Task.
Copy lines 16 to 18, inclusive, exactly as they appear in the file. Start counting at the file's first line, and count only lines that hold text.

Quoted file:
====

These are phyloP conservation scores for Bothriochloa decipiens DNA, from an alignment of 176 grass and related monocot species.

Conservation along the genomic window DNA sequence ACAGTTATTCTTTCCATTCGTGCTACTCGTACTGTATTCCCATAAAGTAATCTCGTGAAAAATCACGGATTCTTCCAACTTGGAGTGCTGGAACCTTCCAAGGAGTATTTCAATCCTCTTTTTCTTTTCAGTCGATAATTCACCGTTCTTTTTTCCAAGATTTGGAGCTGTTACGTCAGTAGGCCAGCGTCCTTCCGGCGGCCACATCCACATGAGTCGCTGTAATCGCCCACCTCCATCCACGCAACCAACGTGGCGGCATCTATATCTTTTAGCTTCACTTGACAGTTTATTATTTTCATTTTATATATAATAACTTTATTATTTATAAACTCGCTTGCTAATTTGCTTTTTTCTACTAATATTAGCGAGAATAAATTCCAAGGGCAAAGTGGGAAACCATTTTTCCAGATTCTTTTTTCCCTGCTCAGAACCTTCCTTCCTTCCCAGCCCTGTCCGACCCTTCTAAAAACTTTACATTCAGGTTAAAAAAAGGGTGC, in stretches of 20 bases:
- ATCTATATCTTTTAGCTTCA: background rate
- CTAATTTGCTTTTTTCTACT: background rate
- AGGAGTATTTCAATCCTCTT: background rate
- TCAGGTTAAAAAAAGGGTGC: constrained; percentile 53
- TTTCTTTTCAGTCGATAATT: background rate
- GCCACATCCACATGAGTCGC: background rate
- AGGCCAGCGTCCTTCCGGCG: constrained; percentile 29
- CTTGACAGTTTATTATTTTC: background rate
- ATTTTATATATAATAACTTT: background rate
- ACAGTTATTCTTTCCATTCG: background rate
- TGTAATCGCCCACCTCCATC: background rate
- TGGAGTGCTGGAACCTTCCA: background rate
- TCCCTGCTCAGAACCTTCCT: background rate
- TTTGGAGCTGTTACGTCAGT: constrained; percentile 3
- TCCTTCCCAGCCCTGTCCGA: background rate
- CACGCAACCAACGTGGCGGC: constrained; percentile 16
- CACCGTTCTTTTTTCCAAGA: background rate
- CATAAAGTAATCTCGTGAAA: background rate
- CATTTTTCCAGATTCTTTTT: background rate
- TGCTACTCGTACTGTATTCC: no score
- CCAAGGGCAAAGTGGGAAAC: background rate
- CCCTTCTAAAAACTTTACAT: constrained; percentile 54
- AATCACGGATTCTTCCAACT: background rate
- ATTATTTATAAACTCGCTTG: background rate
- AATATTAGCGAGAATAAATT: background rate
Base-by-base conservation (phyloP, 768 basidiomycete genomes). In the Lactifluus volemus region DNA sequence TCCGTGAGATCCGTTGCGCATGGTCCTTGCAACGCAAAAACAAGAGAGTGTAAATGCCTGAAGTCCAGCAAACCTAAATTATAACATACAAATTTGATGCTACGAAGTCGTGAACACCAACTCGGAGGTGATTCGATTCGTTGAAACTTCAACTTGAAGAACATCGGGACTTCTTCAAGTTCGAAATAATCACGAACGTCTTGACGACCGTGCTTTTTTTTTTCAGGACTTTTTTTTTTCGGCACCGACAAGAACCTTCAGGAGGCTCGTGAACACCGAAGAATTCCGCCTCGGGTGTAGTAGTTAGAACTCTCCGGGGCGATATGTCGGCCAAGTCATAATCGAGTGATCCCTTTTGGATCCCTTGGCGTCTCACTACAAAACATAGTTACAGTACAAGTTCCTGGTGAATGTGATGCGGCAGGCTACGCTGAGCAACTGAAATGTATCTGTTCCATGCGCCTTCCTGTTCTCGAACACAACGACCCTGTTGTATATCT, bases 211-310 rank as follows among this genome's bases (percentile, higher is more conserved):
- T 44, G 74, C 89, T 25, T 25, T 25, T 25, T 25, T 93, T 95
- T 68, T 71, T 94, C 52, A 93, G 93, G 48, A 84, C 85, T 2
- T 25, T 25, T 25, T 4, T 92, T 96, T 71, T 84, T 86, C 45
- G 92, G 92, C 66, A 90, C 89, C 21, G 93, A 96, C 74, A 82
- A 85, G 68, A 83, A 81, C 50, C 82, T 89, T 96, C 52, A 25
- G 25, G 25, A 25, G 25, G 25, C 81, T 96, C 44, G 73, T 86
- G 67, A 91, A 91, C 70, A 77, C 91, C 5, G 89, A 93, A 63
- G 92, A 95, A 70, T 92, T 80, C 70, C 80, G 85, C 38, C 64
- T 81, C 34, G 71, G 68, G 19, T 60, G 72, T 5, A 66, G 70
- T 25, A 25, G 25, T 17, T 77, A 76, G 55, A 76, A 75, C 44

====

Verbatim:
- TTTGGAGCTGTTACGTCAGT: constrained; percentile 3
- TCCTTCCCAGCCCTGTCCGA: background rate
- CACGCAACCAACGTGGCGGC: constrained; percentile 16